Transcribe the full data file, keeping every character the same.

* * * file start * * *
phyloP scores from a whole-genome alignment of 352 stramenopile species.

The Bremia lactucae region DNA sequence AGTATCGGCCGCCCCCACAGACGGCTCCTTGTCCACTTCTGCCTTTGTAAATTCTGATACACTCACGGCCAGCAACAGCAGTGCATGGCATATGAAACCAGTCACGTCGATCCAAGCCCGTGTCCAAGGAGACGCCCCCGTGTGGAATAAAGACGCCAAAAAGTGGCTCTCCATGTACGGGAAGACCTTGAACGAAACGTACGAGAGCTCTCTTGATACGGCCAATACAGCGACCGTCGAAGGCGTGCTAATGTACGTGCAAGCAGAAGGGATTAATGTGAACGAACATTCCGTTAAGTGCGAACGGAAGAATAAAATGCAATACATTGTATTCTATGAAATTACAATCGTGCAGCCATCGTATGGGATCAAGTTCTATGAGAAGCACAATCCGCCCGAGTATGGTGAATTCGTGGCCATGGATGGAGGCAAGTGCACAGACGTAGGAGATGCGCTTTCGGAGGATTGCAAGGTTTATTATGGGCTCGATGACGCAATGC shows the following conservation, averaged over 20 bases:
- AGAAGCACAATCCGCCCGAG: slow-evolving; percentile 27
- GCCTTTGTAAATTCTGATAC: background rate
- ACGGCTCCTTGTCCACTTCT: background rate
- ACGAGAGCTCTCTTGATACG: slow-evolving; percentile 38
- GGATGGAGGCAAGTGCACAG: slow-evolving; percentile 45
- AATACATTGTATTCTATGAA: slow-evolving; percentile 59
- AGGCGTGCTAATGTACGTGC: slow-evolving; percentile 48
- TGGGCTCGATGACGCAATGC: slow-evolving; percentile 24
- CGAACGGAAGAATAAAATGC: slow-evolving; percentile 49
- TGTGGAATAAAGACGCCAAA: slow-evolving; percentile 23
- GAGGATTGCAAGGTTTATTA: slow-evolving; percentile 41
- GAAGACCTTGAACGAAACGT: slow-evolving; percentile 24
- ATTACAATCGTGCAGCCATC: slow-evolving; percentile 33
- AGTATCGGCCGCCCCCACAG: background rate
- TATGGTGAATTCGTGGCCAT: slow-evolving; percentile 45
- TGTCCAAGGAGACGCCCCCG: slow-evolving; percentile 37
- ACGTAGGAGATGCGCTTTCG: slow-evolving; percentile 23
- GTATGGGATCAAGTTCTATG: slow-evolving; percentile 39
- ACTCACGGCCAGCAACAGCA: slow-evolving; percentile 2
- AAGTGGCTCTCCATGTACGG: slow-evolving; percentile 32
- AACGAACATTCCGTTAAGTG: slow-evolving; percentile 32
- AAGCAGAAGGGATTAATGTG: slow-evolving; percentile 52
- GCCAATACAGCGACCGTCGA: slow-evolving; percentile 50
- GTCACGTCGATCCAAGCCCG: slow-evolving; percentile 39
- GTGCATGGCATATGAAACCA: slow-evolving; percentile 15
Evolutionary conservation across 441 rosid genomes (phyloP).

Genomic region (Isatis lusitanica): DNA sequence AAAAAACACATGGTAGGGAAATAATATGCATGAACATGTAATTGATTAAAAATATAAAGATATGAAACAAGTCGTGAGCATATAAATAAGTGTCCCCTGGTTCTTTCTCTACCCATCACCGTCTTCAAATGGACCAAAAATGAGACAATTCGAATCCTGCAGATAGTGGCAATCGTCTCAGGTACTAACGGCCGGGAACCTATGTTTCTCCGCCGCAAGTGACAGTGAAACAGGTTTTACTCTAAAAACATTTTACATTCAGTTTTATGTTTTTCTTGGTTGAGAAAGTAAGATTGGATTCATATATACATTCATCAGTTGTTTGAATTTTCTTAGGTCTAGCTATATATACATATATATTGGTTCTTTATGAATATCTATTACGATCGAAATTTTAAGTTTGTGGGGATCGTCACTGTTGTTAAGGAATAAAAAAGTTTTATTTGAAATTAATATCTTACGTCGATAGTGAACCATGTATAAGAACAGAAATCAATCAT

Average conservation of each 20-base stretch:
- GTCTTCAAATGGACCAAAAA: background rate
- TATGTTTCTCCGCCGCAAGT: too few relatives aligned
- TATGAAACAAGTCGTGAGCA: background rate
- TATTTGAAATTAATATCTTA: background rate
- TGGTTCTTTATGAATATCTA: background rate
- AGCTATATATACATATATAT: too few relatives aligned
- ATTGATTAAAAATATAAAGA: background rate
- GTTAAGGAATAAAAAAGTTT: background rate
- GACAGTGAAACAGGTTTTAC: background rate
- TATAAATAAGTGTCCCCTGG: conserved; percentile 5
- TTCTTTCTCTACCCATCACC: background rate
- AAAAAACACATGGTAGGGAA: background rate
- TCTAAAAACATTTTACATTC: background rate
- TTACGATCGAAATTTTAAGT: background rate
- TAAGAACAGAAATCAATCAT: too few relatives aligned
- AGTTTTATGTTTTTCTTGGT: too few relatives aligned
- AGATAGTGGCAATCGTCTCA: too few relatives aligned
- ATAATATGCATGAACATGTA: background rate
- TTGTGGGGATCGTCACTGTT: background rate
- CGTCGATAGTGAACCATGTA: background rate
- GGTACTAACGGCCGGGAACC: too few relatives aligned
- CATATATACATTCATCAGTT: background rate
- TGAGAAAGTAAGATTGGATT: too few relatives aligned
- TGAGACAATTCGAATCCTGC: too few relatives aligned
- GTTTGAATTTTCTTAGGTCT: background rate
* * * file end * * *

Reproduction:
phyloP scores from a whole-genome alignment of 352 stramenopile species.

The Bremia lactucae region DNA sequence AGTATCGGCCGCCCCCACAGACGGCTCCTTGTCCACTTCTGCCTTTGTAAATTCTGATACACTCACGGCCAGCAACAGCAGTGCATGGCATATGAAACCAGTCACGTCGATCCAAGCCCGTGTCCAAGGAGACGCCCCCGTGTGGAATAAAGACGCCAAAAAGTGGCTCTCCATGTACGGGAAGACCTTGAACGAAACGTACGAGAGCTCTCTTGATACGGCCAATACAGCGACCGTCGAAGGCGTGCTAATGTACGTGCAAGCAGAAGGGATTAATGTGAACGAACATTCCGTTAAGTGCGAACGGAAGAATAAAATGCAATACATTGTATTCTATGAAATTACAATCGTGCAGCCATCGTATGGGATCAAGTTCTATGAGAAGCACAATCCGCCCGAGTATGGTGAATTCGTGGCCATGGATGGAGGCAAGTGCACAGACGTAGGAGATGCGCTTTCGGAGGATTGCAAGGTTTATTATGGGCTCGATGACGCAATGC shows the following conservation, averaged over 20 bases:
- AGAAGCACAATCCGCCCGAG: slow-evolving; percentile 27
- GCCTTTGTAAATTCTGATAC: background rate
- ACGGCTCCTTGTCCACTTCT: background rate
- ACGAGAGCTCTCTTGATACG: slow-evolving; percentile 38
- GGATGGAGGCAAGTGCACAG: slow-evolving; percentile 45
- AATACATTGTATTCTATGAA: slow-evolving; percentile 59
- AGGCGTGCTAATGTACGTGC: slow-evolving; percentile 48
- TGGGCTCGATGACGCAATGC: slow-evolving; percentile 24
- CGAACGGAAGAATAAAATGC: slow-evolving; percentile 49
- TGTGGAATAAAGACGCCAAA: slow-evolving; percentile 23
- GAGGATTGCAAGGTTTATTA: slow-evolving; percentile 41
- GAAGACCTTGAACGAAACGT: slow-evolving; percentile 24
- ATTACAATCGTGCAGCCATC: slow-evolving; percentile 33
- AGTATCGGCCGCCCCCACAG: background rate
- TATGGTGAATTCGTGGCCAT: slow-evolving; percentile 45
- TGTCCAAGGAGACGCCCCCG: slow-evolving; percentile 37
- ACGTAGGAGATGCGCTTTCG: slow-evolving; percentile 23
- GTATGGGATCAAGTTCTATG: slow-evolving; percentile 39
- ACTCACGGCCAGCAACAGCA: slow-evolving; percentile 2
- AAGTGGCTCTCCATGTACGG: slow-evolving; percentile 32
- AACGAACATTCCGTTAAGTG: slow-evolving; percentile 32
- AAGCAGAAGGGATTAATGTG: slow-evolving; percentile 52
- GCCAATACAGCGACCGTCGA: slow-evolving; percentile 50
- GTCACGTCGATCCAAGCCCG: slow-evolving; percentile 39
- GTGCATGGCATATGAAACCA: slow-evolving; percentile 15
Evolutionary conservation across 441 rosid genomes (phyloP).

Genomic region (Isatis lusitanica): DNA sequence AAAAAACACATGGTAGGGAAATAATATGCATGAACATGTAATTGATTAAAAATATAAAGATATGAAACAAGTCGTGAGCATATAAATAAGTGTCCCCTGGTTCTTTCTCTACCCATCACCGTCTTCAAATGGACCAAAAATGAGACAATTCGAATCCTGCAGATAGTGGCAATCGTCTCAGGTACTAACGGCCGGGAACCTATGTTTCTCCGCCGCAAGTGACAGTGAAACAGGTTTTACTCTAAAAACATTTTACATTCAGTTTTATGTTTTTCTTGGTTGAGAAAGTAAGATTGGATTCATATATACATTCATCAGTTGTTTGAATTTTCTTAGGTCTAGCTATATATACATATATATTGGTTCTTTATGAATATCTATTACGATCGAAATTTTAAGTTTGTGGGGATCGTCACTGTTGTTAAGGAATAAAAAAGTTTTATTTGAAATTAATATCTTACGTCGATAGTGAACCATGTATAAGAACAGAAATCAATCAT

Average conservation of each 20-base stretch:
- GTCTTCAAATGGACCAAAAA: background rate
- TATGTTTCTCCGCCGCAAGT: too few relatives aligned
- TATGAAACAAGTCGTGAGCA: background rate
- TATTTGAAATTAATATCTTA: background rate
- TGGTTCTTTATGAATATCTA: background rate
- AGCTATATATACATATATAT: too few relatives aligned
- ATTGATTAAAAATATAAAGA: background rate
- GTTAAGGAATAAAAAAGTTT: background rate
- GACAGTGAAACAGGTTTTAC: background rate
- TATAAATAAGTGTCCCCTGG: conserved; percentile 5
- TTCTTTCTCTACCCATCACC: background rate
- AAAAAACACATGGTAGGGAA: background rate
- TCTAAAAACATTTTACATTC: background rate
- TTACGATCGAAATTTTAAGT: background rate
- TAAGAACAGAAATCAATCAT: too few relatives aligned
- AGTTTTATGTTTTTCTTGGT: too few relatives aligned
- AGATAGTGGCAATCGTCTCA: too few relatives aligned
- ATAATATGCATGAACATGTA: background rate
- TTGTGGGGATCGTCACTGTT: background rate
- CGTCGATAGTGAACCATGTA: background rate
- GGTACTAACGGCCGGGAACC: too few relatives aligned
- CATATATACATTCATCAGTT: background rate
- TGAGAAAGTAAGATTGGATT: too few relatives aligned
- TGAGACAATTCGAATCCTGC: too few relatives aligned
- GTTTGAATTTTCTTAGGTCT: background rate